Most people in history only ever worked in the production and distribution of material for consumption. Those functions have been in process of replacement by machines (and other technology) for 200 years (more, actually). The idea that the world's billions are now going to (have to) become "knowledge workers" is ludicrous. Humanity's grand challenge today is boredom (ennui, for the intellectuals among us). There is less and less for people to do of necessity. Curing disease, prolonging lifespans, developing transgender dating apps--this is work for a very few. The increase in opioid addition in the Rust Belt, to take just one case, is driven not by material privation and the consequent despair, but by boredom. Even those of us without the drive and mental horsepower of Einstein, Jobs and Brin desire a life with purpose. Spending each day simply consuming does not satisfy; neither does spending each day working to reduce one's consumption or alter the patterns of one's consumption. Necessity is the mother of invention. Remove the necessity and fewer people are motivated to be inventive. Technically trained IT workers from India will come to the US and work for a lower wage and consider it a vast improvement in their lot, but that will not last much longer.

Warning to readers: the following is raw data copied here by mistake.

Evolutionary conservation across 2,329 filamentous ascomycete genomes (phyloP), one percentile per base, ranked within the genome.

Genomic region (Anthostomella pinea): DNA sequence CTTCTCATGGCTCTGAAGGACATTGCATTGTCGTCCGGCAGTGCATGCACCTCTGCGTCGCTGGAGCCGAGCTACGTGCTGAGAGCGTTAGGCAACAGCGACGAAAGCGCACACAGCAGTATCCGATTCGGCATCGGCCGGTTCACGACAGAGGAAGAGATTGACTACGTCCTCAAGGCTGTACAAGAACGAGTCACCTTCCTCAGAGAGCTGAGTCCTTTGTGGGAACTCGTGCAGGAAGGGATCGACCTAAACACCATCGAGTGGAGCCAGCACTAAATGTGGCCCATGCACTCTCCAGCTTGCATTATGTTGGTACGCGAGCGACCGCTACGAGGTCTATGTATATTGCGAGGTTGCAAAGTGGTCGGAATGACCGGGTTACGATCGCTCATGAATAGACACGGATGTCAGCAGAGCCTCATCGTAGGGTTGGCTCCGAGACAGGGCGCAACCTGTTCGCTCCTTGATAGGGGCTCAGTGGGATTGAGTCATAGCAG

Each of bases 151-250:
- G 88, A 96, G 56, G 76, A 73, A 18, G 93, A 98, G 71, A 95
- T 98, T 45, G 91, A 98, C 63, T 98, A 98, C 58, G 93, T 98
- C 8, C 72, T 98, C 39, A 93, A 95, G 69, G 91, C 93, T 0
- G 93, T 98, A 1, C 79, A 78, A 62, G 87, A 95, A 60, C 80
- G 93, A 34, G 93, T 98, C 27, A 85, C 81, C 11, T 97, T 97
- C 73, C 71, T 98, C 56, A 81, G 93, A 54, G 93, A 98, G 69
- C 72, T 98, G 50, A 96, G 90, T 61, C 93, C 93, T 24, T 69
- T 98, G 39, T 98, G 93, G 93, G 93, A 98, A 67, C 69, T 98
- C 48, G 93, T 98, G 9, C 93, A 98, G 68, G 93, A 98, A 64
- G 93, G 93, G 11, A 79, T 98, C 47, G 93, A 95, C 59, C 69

A guaranteed basic income was proposed, or at least seriously entertained, not only by the usual Left sources but by Hayek and Friedman as well. It is simply no longer required to employ human beings in the production and distribution of material goods in sufficient numbers. But in most Western nations haven't we already, in effect, a guaranteed basic income, via combinations of welfare benefits and direct cash payments? What is the difference between giving a full "basic" cash income to unemployed ex-workers so they can send their children to college or pay their medical bills, and direct payment from the state of college tuition and medical bills?

A universal basic income has only the appearance of progress, of a solution to what appear to be pressing problems. It can't alter, to speak like a Marxist, the prevailing material conditions of production, which are the root of those problems.